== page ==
Hackett just released the first report in their new Category Insight Report series from their Procurement Advisory Service on Commercial Print. What did Hackett find? First of all, it found that the Commercial Print (CP) industry is shrinking in the US due to a shift toward digital-based solutions, which is in line with what we would expect as on-line advertising has been increasing. However, surprisingly, the global market is expected to grow at a 2.8% CAGR (Compound Annual Growth Rate) between 2011 and 2016, primarily as a result of expected growth in Asia-Pacific.
Thirdly, it found that the most significant costs are raw materials, which we would also expect. However, we might not expect that raw materials, and paper and ink in particular, account for nearly 60% of Commercial Printing Cost! In comparison, labour, averaging at 27%, is less than half of the cost. Thus, if you go digital, as the layout costs are probably similar, you can save 60% of the costs and spend that money on value-generating creative activities instead!
In addition, the report also highlighted that while paper accounts for approximately 50% of the costs in Asia-Pacific (AP) and Europe, ink accounts for about 44% of the costs in the United States. This is because printer ink, in the US, can cost over $5,000 a gallon, making it at least 25 times as expensive as a pint of blood (based on the average amount a hospital has to pay a provider to guarantee a tested, safe supply), and because the manufacturers design printers to reject cartridges when they are nearly, but not yet, empty. It’s ridiculous. Based on the average costs in Europe and Asia-Pacific, the cost of ink is 10 (ten) times what it should be — and it’s doing environmental damage to boot! (Because manufacturers make their money on the ink, they are making low-quality disposable printers that just end up in landfills when the drum nears the end of its useful life or it’s cheaper to buy a new printer on sale with a half-cartridge than buy a new cartridge.)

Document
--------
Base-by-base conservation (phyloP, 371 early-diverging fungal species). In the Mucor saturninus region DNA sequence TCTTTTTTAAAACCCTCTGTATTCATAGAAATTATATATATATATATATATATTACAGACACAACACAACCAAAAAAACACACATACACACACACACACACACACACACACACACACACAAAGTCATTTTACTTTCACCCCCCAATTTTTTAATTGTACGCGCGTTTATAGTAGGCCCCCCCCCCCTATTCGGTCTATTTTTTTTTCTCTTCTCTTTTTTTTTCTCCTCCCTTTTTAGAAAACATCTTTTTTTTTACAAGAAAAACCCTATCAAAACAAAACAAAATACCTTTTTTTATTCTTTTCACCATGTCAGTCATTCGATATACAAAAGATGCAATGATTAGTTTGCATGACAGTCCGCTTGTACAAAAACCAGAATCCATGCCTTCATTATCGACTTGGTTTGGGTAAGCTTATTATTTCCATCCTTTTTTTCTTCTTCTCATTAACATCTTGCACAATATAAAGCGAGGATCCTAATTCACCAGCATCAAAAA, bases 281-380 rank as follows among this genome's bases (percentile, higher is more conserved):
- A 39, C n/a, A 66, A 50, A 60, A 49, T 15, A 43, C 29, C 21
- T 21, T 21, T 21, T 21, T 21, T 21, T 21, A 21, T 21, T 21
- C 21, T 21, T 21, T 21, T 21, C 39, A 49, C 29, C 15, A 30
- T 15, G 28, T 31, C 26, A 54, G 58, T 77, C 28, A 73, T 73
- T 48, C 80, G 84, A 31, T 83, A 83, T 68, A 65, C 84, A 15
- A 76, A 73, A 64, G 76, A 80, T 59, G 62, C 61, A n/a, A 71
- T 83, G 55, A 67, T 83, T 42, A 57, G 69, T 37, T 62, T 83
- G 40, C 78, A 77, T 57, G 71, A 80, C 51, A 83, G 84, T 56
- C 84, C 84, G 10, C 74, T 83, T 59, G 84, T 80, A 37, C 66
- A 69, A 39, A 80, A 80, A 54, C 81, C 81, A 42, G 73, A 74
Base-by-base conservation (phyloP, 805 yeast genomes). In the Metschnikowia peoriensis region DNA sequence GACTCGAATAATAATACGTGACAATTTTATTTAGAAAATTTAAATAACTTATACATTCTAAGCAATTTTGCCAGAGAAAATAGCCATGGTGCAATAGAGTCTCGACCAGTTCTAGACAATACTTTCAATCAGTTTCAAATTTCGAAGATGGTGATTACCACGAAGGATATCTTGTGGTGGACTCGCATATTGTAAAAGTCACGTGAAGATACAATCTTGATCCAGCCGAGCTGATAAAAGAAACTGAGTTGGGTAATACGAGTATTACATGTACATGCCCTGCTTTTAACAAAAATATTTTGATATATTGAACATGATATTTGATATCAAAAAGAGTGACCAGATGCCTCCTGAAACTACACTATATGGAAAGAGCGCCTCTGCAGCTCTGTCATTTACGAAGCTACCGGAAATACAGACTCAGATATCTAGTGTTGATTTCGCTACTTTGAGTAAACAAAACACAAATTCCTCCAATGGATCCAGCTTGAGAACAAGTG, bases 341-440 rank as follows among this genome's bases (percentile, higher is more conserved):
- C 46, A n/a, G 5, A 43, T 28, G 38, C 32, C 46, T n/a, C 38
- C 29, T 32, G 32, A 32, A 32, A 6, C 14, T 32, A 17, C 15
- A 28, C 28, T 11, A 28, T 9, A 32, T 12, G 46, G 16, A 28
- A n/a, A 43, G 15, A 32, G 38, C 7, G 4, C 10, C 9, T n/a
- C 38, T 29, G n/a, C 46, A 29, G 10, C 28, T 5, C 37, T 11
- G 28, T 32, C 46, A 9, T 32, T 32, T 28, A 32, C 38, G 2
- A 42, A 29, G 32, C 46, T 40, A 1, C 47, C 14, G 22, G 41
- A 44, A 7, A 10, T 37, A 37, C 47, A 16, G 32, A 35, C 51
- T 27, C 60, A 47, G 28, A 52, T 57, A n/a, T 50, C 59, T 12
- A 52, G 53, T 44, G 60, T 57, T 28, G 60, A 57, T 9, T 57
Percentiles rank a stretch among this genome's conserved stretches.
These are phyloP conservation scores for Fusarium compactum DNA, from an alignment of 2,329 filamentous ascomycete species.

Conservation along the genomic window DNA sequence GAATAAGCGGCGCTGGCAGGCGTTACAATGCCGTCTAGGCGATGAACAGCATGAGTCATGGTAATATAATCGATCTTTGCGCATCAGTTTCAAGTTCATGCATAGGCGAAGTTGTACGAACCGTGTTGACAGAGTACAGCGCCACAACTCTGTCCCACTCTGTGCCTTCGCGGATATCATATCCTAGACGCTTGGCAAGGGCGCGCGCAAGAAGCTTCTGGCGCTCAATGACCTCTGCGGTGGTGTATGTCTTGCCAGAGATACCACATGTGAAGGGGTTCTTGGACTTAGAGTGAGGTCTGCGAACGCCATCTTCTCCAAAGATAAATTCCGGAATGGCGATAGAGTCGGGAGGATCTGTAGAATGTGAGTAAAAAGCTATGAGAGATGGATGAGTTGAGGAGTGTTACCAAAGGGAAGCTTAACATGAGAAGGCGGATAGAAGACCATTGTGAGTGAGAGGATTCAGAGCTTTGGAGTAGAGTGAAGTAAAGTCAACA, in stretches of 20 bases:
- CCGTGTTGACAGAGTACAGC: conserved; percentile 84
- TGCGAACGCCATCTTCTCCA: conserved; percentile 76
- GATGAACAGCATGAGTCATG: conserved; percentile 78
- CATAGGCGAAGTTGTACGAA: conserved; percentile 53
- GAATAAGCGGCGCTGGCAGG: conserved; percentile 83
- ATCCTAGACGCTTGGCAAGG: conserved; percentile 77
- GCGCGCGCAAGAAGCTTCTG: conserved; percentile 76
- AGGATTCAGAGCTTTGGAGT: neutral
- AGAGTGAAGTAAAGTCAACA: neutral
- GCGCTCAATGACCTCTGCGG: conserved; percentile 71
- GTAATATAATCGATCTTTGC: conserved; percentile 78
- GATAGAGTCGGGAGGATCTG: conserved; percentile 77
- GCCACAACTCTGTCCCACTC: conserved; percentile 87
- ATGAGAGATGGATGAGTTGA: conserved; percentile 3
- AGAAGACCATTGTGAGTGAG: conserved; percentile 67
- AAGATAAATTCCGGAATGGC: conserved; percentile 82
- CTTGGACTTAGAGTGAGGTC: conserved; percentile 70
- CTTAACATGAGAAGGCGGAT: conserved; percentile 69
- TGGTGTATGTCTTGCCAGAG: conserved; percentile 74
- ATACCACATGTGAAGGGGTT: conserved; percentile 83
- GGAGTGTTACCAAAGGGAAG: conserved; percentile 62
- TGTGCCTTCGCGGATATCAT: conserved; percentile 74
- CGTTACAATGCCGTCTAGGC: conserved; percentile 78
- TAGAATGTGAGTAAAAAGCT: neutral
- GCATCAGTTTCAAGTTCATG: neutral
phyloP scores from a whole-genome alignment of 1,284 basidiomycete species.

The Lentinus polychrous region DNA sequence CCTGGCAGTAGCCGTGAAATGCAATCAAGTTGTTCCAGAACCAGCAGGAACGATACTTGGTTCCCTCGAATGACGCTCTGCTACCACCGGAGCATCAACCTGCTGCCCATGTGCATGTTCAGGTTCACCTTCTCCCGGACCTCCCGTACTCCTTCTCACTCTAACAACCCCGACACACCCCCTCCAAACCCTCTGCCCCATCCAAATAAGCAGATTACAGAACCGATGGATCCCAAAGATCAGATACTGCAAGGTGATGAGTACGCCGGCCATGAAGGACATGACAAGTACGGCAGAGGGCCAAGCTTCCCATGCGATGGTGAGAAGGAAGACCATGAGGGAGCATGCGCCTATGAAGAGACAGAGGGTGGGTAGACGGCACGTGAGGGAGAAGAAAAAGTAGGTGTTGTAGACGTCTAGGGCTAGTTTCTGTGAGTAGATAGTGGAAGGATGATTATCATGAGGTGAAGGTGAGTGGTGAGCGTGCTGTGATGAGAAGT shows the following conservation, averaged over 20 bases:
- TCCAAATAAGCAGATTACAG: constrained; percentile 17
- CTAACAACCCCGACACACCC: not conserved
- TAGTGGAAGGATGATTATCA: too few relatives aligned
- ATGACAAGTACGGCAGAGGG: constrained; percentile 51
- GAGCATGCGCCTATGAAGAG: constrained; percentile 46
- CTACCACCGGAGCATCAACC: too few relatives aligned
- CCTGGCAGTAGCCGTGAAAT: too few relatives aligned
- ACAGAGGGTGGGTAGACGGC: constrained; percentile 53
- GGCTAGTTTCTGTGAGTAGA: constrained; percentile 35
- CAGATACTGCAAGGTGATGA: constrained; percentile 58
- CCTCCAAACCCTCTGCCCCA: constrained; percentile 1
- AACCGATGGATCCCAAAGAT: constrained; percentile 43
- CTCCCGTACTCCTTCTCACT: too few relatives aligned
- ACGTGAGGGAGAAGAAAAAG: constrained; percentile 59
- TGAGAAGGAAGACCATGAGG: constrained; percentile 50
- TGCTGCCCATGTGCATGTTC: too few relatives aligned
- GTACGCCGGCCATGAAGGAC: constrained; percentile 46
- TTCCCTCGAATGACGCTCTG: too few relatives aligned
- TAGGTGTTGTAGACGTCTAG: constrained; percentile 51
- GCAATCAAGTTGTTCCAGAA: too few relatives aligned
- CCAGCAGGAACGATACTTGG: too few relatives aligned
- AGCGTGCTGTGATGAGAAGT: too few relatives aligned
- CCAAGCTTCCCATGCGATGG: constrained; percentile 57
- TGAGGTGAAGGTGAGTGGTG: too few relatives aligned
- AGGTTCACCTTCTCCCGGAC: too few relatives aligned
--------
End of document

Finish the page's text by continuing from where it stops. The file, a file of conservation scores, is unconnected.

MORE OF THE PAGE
It also had a few surprising insights. For example, it found that the CP industry is experiencing a shift towards low-cost country sourcing. Traditionally, most companies printed at home, using either the printer preferred by their advertising firm or the local printer that gave them the best price, because quality control was vital (and transportation costs for paper can be high). But the internet makes project management and quality control possible from anywhere, and costs in countries (without the ink monopoly) can be significantly cheaper, especially if they are close by (like Poland, Slovenia, and Turkey are for European countries).
It also had some great insights into the dynamics of the industry, with a medium threat of potential entrants to existing suppliers (fighting for a low-growth or dwindling market), a medium to high threat of substitutes (as buyers go electronic), a high rivalry, and strong bargaining power on the buyer-side. For complete details, check out the Commercial Print report, which, like future reports in the series, in addition to the category overview and key market trends, addresses:
- the cost structure in detail,
- the competitive landscape and key industry players,
- category tools,
- the sourcing and procurement Capability Maturity Model (CMM) for the category,
- category best practices, and
- optimal channel design(s).
Hackett isn’t the first group to offer Category-Specific Market Intelligence, and players like the Denali Group and Mintec, have been offering it for a while, but it is one of the few research firms that have the expertise to deliver industry-leading category-specific market intelligence. If you’re already a Hackett client, and you need category-specific market intelligence, it’s probably the product you need. If you’re not a Hackett client, but need category-specific market intelligence, be sure to put Hackett on you’re shortlist!